Accused charged with second degree murder. Accused alleged to have abducted and killed school girl. Accused applied to introduce evidence of strikingly similar abduction of school girl that took place nine months later while he was in custody. Trial judge rejected proposed evidence on basis that he was not satisfied on balance of probabilities other abduction even took place. Court of Appeal allowed appeal from acquittal and ordered new trial. Appeal dismissed. Trial judge erred in putting burden on accused to show that similar offence took place. Proposed evidence raised air of reality to possibility that subsequent crime occurred and was committed by same perpetrator as murder for which accused was charged.
R. v. Grant (Mar. 5, 2015, S.C.C., Abella J., Rothstein J., Cromwell J., Moldaver J., Karakatsanis J., Wagner J., and Gascon J., File No. 35664) Decision at 110 W.C.B. (2d) 133 was affirmed.  121 W.C.B. (2d) 139.

Murder

SECOND DEGREE MURDER

Denial of ministerial review of conviction for second-degree murder upheld

Accused appealed judgment dismissing his application for judicial review of denial of ministerial review of conviction for second-degree murder of his estranged wife. Accused and his wife had been engaged in bitter divorce proceedings. Accused arrived at house on family farm to pick up their children. Children were not there and fight between parties ensued. Wife’s car was crashed into front porch of house, house caught on fire, and wife was found dead at bottom of basement stairs. Wife had died in fire from carbon monoxide poisoning but she had been beaten severely beforehand. Accused admitted to beating wife with hockey stick. Accused claimed he became aware that porch had caught on fire, perhaps as result of car crashing into it and went upstairs and tried to smother flames with his jacket, but could not smother fire and left. Trial judge found accused severely beat his wife, then left her incapacitated in burning farmhouse, and accused then intentionally set fire. Accused’s application was based upon three new arson experts’ opinions that challenge trial judge’s conclusion that fire was intentionally set with accelerant. All three experts were of view that, contrary to Crown expert’s opinion at trial on which trial judge relied, accelerant was not used to start fire and disagreed with Crown expert’s opinion that cause of fire was not electrical in nature. Criminal Conviction Review Group of Department of Justice retained independent arson expert. That expert agreed with new experts that no accelerant was present. Minister concluded that while new expert reports cast doubt on whether accelerant was used to start fire, there was sufficient remaining evidence that pointed to accused intentionally killing victim. Appeal dismissed. Minister’s decision was reasonable. Decision noted that accused failed to immediately notify anyone of victim’s presence in home while firefighters were attempting to extinguish fire, had lamented fact whole house did not go up and destroy evidence to cell plant, and had made serious threats toward victim. Court made its decision, giving all benefit to accused, and assumed for moment that new expert evidence conclusively proved that accused did not set fire in any way. Evidence, much of it admitted by accused, showed that he factually and legally caused wife’s death. Accused beat wife with hockey stick so forcefully that shaft of stick broke, leaving her incapacitated or unconscious in basement of burning house. Wife’s injuries were severe to such degree she may have died from them without fire intervening.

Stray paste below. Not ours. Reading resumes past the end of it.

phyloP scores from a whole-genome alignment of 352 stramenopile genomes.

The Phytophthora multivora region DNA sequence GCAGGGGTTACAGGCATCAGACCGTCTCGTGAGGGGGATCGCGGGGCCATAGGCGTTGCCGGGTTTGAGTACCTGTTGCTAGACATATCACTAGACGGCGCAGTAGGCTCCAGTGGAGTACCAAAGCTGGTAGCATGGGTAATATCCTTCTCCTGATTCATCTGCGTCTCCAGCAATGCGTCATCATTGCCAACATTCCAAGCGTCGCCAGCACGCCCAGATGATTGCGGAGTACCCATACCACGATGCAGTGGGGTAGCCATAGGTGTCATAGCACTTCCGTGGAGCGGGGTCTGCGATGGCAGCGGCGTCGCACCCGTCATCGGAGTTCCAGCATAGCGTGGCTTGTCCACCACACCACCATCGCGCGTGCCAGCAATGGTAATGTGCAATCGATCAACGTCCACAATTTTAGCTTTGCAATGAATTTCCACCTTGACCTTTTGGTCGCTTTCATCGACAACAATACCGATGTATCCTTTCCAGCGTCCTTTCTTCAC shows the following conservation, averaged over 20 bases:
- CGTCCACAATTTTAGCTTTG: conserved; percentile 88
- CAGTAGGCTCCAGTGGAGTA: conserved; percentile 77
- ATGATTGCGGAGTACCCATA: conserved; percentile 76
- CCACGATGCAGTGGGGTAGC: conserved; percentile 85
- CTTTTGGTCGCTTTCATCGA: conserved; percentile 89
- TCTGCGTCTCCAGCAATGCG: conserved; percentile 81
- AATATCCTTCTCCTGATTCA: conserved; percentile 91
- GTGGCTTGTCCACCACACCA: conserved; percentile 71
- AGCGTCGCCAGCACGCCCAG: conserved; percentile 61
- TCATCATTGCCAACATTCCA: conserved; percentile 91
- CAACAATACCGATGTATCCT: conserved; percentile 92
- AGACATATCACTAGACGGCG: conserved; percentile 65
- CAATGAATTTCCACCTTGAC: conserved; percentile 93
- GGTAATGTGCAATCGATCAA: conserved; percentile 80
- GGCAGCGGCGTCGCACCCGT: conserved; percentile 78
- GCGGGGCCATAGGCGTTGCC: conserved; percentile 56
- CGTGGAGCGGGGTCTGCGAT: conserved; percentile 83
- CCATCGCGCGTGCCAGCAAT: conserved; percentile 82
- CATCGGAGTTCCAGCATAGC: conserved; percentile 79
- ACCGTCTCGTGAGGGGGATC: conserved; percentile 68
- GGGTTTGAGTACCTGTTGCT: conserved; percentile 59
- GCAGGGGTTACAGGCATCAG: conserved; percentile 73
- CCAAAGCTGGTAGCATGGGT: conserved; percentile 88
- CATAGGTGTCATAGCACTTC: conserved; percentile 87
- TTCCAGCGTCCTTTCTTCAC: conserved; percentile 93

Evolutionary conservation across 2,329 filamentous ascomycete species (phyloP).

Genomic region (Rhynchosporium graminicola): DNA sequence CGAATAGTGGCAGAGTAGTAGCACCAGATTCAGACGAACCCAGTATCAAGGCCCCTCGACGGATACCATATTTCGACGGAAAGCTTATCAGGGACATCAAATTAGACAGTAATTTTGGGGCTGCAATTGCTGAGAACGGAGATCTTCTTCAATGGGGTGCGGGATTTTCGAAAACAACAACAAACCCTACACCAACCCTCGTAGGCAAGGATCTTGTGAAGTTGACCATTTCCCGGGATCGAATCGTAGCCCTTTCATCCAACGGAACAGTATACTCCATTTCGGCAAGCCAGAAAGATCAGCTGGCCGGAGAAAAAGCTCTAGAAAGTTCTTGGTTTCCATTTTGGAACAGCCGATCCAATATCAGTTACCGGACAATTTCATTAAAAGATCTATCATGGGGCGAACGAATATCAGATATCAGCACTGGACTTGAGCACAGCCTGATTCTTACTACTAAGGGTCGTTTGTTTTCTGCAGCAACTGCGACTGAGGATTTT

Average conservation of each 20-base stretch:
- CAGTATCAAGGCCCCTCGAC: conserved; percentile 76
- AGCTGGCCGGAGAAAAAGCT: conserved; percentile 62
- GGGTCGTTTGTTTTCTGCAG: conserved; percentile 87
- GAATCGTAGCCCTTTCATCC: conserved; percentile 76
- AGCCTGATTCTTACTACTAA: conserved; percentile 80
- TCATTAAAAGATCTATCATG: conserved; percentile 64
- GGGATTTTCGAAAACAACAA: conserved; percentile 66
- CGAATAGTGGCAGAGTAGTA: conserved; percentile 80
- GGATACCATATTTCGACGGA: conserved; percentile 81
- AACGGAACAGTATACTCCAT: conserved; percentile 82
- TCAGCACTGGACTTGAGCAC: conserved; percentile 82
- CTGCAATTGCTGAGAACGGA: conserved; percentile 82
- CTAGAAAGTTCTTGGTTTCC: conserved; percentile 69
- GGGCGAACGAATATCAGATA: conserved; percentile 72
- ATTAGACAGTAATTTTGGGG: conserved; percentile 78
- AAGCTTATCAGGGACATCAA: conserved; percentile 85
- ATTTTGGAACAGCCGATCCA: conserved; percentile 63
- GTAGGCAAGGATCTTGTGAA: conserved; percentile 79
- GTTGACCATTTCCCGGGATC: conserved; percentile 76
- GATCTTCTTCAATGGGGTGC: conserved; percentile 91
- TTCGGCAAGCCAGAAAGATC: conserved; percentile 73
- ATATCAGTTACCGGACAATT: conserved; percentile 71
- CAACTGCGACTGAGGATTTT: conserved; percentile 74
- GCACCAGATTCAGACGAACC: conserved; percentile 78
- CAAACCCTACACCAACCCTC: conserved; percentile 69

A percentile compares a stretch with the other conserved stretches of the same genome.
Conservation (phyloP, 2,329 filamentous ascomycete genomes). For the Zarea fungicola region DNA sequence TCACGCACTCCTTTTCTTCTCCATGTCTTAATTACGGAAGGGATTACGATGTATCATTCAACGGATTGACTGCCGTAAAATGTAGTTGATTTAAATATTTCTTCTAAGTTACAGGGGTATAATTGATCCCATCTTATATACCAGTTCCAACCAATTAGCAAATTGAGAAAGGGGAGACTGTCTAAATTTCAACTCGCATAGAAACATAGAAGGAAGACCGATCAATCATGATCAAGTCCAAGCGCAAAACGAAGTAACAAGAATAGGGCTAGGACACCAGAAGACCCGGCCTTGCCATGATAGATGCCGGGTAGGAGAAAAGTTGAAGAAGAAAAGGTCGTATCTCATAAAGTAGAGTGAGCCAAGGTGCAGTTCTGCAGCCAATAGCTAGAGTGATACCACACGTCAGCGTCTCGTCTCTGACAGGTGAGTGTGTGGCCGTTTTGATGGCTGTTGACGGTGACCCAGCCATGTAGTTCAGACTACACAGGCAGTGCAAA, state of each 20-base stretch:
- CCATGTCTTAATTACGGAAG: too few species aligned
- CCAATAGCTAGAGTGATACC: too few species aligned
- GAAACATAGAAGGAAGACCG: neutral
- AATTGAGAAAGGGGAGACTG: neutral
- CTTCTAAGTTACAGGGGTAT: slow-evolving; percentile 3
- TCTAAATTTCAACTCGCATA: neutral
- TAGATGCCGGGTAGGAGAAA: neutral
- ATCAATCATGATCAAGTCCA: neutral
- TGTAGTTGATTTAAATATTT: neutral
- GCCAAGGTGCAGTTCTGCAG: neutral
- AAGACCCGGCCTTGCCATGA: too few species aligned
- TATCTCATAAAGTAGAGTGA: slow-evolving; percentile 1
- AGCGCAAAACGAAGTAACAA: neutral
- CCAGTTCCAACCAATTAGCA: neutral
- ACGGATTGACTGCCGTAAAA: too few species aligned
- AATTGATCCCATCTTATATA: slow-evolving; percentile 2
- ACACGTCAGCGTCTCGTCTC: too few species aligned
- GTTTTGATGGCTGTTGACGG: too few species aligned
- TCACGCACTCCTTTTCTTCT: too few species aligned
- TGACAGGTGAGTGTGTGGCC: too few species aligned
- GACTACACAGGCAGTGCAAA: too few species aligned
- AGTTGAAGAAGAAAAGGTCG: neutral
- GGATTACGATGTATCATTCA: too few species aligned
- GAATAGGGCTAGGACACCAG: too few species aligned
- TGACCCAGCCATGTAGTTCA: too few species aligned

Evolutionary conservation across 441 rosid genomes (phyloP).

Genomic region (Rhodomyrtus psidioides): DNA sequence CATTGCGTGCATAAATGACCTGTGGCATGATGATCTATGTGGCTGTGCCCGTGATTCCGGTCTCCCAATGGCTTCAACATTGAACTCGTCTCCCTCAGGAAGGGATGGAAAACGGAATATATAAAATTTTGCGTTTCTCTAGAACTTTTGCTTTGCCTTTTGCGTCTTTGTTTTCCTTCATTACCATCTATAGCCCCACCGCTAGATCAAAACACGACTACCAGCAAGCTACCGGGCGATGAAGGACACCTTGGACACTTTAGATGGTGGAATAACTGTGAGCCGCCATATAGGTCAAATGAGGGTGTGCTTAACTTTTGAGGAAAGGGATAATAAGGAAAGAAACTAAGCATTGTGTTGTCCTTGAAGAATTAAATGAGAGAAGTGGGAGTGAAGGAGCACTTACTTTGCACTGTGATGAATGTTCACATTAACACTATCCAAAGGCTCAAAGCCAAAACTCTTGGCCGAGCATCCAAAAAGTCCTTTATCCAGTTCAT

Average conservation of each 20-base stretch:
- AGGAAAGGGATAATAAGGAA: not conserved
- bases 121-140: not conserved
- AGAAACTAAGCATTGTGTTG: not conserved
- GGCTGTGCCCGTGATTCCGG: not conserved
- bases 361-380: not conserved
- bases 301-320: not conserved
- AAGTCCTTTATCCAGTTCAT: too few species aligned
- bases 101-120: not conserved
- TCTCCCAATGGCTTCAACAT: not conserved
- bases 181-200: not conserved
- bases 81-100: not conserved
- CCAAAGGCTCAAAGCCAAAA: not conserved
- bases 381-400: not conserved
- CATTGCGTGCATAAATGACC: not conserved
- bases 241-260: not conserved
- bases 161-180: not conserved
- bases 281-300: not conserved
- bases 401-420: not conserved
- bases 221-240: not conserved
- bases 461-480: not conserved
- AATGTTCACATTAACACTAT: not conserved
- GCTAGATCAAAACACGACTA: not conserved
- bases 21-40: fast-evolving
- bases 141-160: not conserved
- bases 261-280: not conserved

Walchuk v. Canada (Minister of Justice) (Apr. 7, 2015, F.C.A., Eleanor R. Dawson J.A., David Stratas J.A., and D.G. Near J.A., File No. A-351-13) Decision at 109 W.C.B. (2d) 525 was affirmed.  121 W.C.B. (2d) 56.

Evidence

HEARSAY

Propensity reasoning could be controlled by limiting instructions and cross-examination